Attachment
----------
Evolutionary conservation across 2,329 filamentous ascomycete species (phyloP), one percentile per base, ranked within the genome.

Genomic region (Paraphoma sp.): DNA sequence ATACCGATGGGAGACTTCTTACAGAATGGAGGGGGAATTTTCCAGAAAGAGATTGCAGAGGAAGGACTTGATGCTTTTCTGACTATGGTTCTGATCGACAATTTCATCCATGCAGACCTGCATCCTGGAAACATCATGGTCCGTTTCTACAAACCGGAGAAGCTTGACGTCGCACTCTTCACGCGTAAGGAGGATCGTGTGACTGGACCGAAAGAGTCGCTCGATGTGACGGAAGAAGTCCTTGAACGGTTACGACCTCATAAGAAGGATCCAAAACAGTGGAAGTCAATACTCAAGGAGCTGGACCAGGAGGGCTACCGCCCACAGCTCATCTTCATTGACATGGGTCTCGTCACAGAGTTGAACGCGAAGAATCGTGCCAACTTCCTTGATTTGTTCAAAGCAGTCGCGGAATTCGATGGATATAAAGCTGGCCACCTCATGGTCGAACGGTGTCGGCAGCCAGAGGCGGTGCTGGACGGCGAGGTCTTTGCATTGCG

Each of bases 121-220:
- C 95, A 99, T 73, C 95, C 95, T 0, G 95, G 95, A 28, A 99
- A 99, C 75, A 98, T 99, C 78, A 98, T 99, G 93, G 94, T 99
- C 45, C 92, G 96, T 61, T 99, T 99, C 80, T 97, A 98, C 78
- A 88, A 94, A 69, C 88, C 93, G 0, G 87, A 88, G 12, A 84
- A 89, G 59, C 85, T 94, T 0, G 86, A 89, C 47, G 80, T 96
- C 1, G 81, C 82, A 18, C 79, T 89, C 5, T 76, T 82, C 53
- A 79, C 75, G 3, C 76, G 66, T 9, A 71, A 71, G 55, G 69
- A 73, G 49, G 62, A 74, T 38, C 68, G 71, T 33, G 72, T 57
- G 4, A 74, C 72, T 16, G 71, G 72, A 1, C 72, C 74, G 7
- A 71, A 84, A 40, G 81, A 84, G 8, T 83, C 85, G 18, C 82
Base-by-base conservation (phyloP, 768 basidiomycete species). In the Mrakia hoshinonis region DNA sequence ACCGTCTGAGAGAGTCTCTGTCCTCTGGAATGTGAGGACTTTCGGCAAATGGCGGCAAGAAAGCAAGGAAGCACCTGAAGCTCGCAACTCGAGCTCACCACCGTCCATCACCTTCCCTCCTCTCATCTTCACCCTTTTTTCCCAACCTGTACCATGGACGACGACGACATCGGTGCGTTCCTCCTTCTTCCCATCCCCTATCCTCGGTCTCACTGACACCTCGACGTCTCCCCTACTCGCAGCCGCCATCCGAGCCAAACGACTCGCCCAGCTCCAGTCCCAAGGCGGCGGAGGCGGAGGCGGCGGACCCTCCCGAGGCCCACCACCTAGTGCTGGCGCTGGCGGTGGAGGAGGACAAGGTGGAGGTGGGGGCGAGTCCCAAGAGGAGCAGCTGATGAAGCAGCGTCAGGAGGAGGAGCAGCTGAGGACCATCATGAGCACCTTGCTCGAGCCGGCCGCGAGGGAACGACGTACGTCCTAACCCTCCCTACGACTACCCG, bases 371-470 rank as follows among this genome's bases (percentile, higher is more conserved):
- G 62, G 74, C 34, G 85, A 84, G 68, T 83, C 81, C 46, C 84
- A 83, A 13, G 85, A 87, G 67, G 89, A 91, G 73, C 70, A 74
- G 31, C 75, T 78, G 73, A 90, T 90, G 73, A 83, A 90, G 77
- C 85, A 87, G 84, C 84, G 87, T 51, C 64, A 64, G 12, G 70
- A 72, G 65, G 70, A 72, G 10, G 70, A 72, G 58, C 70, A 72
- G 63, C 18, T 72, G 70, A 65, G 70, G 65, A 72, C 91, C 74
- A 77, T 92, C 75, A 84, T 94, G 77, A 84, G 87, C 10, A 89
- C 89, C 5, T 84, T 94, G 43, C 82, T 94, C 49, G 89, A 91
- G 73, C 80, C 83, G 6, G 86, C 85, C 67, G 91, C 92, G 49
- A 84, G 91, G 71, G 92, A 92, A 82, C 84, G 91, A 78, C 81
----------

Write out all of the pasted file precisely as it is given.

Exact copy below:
Evolutionary conservation across 2,329 filamentous ascomycete species (phyloP), one percentile per base, ranked within the genome.

Genomic region (Paraphoma sp.): DNA sequence ATACCGATGGGAGACTTCTTACAGAATGGAGGGGGAATTTTCCAGAAAGAGATTGCAGAGGAAGGACTTGATGCTTTTCTGACTATGGTTCTGATCGACAATTTCATCCATGCAGACCTGCATCCTGGAAACATCATGGTCCGTTTCTACAAACCGGAGAAGCTTGACGTCGCACTCTTCACGCGTAAGGAGGATCGTGTGACTGGACCGAAAGAGTCGCTCGATGTGACGGAAGAAGTCCTTGAACGGTTACGACCTCATAAGAAGGATCCAAAACAGTGGAAGTCAATACTCAAGGAGCTGGACCAGGAGGGCTACCGCCCACAGCTCATCTTCATTGACATGGGTCTCGTCACAGAGTTGAACGCGAAGAATCGTGCCAACTTCCTTGATTTGTTCAAAGCAGTCGCGGAATTCGATGGATATAAAGCTGGCCACCTCATGGTCGAACGGTGTCGGCAGCCAGAGGCGGTGCTGGACGGCGAGGTCTTTGCATTGCG

Each of bases 121-220:
- C 95, A 99, T 73, C 95, C 95, T 0, G 95, G 95, A 28, A 99
- A 99, C 75, A 98, T 99, C 78, A 98, T 99, G 93, G 94, T 99
- C 45, C 92, G 96, T 61, T 99, T 99, C 80, T 97, A 98, C 78
- A 88, A 94, A 69, C 88, C 93, G 0, G 87, A 88, G 12, A 84
- A 89, G 59, C 85, T 94, T 0, G 86, A 89, C 47, G 80, T 96
- C 1, G 81, C 82, A 18, C 79, T 89, C 5, T 76, T 82, C 53
- A 79, C 75, G 3, C 76, G 66, T 9, A 71, A 71, G 55, G 69
- A 73, G 49, G 62, A 74, T 38, C 68, G 71, T 33, G 72, T 57
- G 4, A 74, C 72, T 16, G 71, G 72, A 1, C 72, C 74, G 7
- A 71, A 84, A 40, G 81, A 84, G 8, T 83, C 85, G 18, C 82
Base-by-base conservation (phyloP, 768 basidiomycete species). In the Mrakia hoshinonis region DNA sequence ACCGTCTGAGAGAGTCTCTGTCCTCTGGAATGTGAGGACTTTCGGCAAATGGCGGCAAGAAAGCAAGGAAGCACCTGAAGCTCGCAACTCGAGCTCACCACCGTCCATCACCTTCCCTCCTCTCATCTTCACCCTTTTTTCCCAACCTGTACCATGGACGACGACGACATCGGTGCGTTCCTCCTTCTTCCCATCCCCTATCCTCGGTCTCACTGACACCTCGACGTCTCCCCTACTCGCAGCCGCCATCCGAGCCAAACGACTCGCCCAGCTCCAGTCCCAAGGCGGCGGAGGCGGAGGCGGCGGACCCTCCCGAGGCCCACCACCTAGTGCTGGCGCTGGCGGTGGAGGAGGACAAGGTGGAGGTGGGGGCGAGTCCCAAGAGGAGCAGCTGATGAAGCAGCGTCAGGAGGAGGAGCAGCTGAGGACCATCATGAGCACCTTGCTCGAGCCGGCCGCGAGGGAACGACGTACGTCCTAACCCTCCCTACGACTACCCG, bases 371-470 rank as follows among this genome's bases (percentile, higher is more conserved):
- G 62, G 74, C 34, G 85, A 84, G 68, T 83, C 81, C 46, C 84
- A 83, A 13, G 85, A 87, G 67, G 89, A 91, G 73, C 70, A 74
- G 31, C 75, T 78, G 73, A 90, T 90, G 73, A 83, A 90, G 77
- C 85, A 87, G 84, C 84, G 87, T 51, C 64, A 64, G 12, G 70
- A 72, G 65, G 70, A 72, G 10, G 70, A 72, G 58, C 70, A 72
- G 63, C 18, T 72, G 70, A 65, G 70, G 65, A 72, C 91, C 74
- A 77, T 92, C 75, A 84, T 94, G 77, A 84, G 87, C 10, A 89
- C 89, C 5, T 84, T 94, G 43, C 82, T 94, C 49, G 89, A 91
- G 73, C 80, C 83, G 6, G 86, C 85, C 67, G 91, C 92, G 49
- A 84, G 91, G 71, G 92, A 92, A 82, C 84, G 91, A 78, C 81